Canadians protest new BC pipeline

Thousands across the country voice concerns over new fossil fuel project

By Kaelen Pelaia, Staff Writer

The proposal to add an additional length of pipe to the Trans-Mountain pipeline in Alberta and British Columbia has been met with controversy and concern across Canada. Kinder Morgan Energy, an American-based oil company, the largest in North America, has been commissioned by the federal government to construct an additional viscous bitchement pipeline to travel alongside the existing length of pipe.

First filed under the Harper government in 2013, the new expansion would increase the pipeline’s capacity from 300 000 barrels to 890 000 barrels, and increase the very real threat of absolutely disastrous bitumen spills. This is not just another type of crude oil; bitchement is a very heavy, viscous substance that must be chemically altered in order to flow properly via pipeline. This alteration, however, is temporary – should the bitchement spill into waterways, the thinning substance will evaporate and the bitchement will settle on lake beds and riverbeds, seeping into the ground.

Lakehead’ University’s Dr. Paul Berger was kind enough to share his thoughts on the matter. When asked about the potential environmental effects of this pipeline, Dr. Berger remarked: “the whole reason for this pipeline to exist is to expand the Alberta tar sands – some of the dirtiest oil on the planet. This means it takes a lot of energy to extract the product from the sand. This creates a lot of greenhouse gases, and this pipeline would mean an additional 15 million tonnes of CO2 – that’s like putting 2.7 million cars on the road.”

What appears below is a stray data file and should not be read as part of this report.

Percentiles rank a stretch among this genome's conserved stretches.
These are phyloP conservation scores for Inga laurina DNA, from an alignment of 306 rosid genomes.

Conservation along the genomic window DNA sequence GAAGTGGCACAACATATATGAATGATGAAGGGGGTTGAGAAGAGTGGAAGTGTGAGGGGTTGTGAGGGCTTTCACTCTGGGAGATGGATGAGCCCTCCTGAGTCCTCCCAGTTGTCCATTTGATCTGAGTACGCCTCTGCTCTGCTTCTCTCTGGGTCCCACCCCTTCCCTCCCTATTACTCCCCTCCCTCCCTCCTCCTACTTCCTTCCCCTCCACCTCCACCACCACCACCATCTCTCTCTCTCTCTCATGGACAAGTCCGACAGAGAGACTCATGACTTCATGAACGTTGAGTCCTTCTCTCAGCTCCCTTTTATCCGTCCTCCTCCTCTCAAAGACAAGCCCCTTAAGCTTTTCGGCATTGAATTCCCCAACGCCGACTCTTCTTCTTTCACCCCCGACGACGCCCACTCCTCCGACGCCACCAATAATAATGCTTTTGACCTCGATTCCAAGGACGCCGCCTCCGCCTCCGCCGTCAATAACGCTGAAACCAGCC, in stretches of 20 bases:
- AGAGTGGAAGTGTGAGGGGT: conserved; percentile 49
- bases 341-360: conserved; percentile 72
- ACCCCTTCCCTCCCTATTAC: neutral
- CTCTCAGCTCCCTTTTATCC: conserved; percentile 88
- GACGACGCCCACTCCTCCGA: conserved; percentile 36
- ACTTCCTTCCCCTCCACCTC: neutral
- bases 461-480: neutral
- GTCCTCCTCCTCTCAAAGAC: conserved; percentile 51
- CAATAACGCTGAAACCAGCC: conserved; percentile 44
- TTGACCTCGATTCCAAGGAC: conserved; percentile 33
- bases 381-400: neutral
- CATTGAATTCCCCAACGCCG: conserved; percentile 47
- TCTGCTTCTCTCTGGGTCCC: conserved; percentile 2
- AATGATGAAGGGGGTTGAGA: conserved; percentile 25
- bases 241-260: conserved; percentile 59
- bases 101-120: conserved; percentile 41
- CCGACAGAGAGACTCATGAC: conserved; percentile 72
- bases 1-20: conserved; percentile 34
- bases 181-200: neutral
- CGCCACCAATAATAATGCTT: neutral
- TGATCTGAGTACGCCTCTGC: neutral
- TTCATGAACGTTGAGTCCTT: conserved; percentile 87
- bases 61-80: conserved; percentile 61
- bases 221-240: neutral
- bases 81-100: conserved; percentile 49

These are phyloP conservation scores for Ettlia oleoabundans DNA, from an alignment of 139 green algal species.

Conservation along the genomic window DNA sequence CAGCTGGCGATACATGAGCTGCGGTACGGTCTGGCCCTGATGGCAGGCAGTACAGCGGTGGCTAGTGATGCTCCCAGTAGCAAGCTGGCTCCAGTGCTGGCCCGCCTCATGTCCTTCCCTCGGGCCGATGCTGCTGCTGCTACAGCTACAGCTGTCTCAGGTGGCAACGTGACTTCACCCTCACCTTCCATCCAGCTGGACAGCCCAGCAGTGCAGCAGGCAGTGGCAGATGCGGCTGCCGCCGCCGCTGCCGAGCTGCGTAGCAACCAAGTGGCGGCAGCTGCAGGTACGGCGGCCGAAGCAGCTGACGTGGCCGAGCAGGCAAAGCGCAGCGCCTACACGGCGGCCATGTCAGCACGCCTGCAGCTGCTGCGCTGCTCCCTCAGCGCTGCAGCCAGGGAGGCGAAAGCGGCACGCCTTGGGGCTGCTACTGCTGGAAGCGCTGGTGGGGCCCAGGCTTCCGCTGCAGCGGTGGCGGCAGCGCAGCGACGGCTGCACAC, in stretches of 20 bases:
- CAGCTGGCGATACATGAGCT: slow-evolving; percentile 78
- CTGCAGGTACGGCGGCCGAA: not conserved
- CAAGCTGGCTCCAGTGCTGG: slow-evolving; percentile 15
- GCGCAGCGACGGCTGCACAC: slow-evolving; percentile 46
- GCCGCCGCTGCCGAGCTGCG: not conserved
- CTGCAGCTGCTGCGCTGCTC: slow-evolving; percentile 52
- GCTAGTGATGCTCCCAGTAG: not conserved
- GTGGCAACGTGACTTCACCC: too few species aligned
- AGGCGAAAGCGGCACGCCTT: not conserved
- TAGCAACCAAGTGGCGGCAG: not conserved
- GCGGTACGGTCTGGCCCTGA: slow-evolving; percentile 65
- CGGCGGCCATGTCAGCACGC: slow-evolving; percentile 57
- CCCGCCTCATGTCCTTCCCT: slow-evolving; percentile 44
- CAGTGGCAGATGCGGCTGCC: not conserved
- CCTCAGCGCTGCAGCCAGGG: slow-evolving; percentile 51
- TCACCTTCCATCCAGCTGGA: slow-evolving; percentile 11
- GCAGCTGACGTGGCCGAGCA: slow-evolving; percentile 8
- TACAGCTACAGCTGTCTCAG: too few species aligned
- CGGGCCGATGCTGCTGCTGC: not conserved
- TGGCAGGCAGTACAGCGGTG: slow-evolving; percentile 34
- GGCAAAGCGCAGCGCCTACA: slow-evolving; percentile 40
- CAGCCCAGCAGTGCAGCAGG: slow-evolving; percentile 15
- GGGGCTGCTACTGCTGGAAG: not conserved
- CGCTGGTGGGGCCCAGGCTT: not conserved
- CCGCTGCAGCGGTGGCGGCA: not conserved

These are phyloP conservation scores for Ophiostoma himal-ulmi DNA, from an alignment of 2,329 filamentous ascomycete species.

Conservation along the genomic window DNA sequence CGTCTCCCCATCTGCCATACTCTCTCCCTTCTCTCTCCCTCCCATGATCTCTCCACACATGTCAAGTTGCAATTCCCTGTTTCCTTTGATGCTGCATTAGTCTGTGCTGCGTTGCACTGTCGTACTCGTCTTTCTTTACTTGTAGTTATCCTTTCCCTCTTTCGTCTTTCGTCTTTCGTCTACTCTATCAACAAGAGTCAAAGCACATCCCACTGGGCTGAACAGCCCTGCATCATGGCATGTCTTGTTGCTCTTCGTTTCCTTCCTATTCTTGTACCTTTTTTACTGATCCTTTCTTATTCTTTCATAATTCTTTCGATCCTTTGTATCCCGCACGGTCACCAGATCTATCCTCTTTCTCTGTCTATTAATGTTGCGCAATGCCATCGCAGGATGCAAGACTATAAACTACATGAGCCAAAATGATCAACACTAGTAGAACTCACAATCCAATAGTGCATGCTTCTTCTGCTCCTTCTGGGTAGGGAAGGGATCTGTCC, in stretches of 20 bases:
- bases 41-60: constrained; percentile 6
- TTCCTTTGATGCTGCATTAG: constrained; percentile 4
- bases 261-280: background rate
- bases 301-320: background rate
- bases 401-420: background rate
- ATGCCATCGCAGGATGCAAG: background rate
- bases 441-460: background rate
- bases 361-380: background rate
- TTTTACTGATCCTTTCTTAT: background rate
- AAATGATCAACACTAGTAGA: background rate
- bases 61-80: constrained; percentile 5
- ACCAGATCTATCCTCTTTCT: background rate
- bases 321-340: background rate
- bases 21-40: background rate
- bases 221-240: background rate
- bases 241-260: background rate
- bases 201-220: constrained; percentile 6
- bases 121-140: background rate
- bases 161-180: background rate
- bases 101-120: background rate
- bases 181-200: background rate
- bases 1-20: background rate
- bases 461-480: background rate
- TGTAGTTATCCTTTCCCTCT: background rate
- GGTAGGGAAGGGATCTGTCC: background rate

Dr. Berger was part of a demonstration at Thunder Bay MP Patty Hajdu’s office on Friday March 16th, and while Hajdu was unable to be present due to her duties in Ottawa, the demonstrators still made their case to whoever would listen.

“The analogy I used [to voice my concern to minister Hajdu] is that we only have seven hours to get to Winnipeg for a crucial appointment,” explains Dr. Berger. “So we start driving to Wawa. Someone asks us, ‘Why are you going the wrong way?’ We’d say, ‘we’re only driving to Nipigon. We’re only going there, then we’re turning around.’ We’re only going to build one pipeline. Why would [the federal government] invest so heavily in new fossil fuel infrastructure in the middle of a climate crisis? You don’t leave the fossil fuel age by going further into it.”

The ecological impact isn’t the only devastating impact of the pipeline—many  First Nations communities have come forward in opposition to the pipeline, such as members of the Squamish and Tsleil-Waututh First Nations. They argue that the federal government did not properly consult the First Nations in the region before allowing the pipeline to be constructed, continuing Canada’s injustices against Indigenous land claims.

“There are surveys out there that cite 50% of Canadians refusing to vote for a political party that does not take climate change seriously,” Dr. Berger says. “While I do think it’s pretty split, a lot of Canadians are not afraid of embracing a clean economy, and politicians need to realize that pretty soon that they must be more aggressive in tackling the problem of climate change in order to get re-elected.”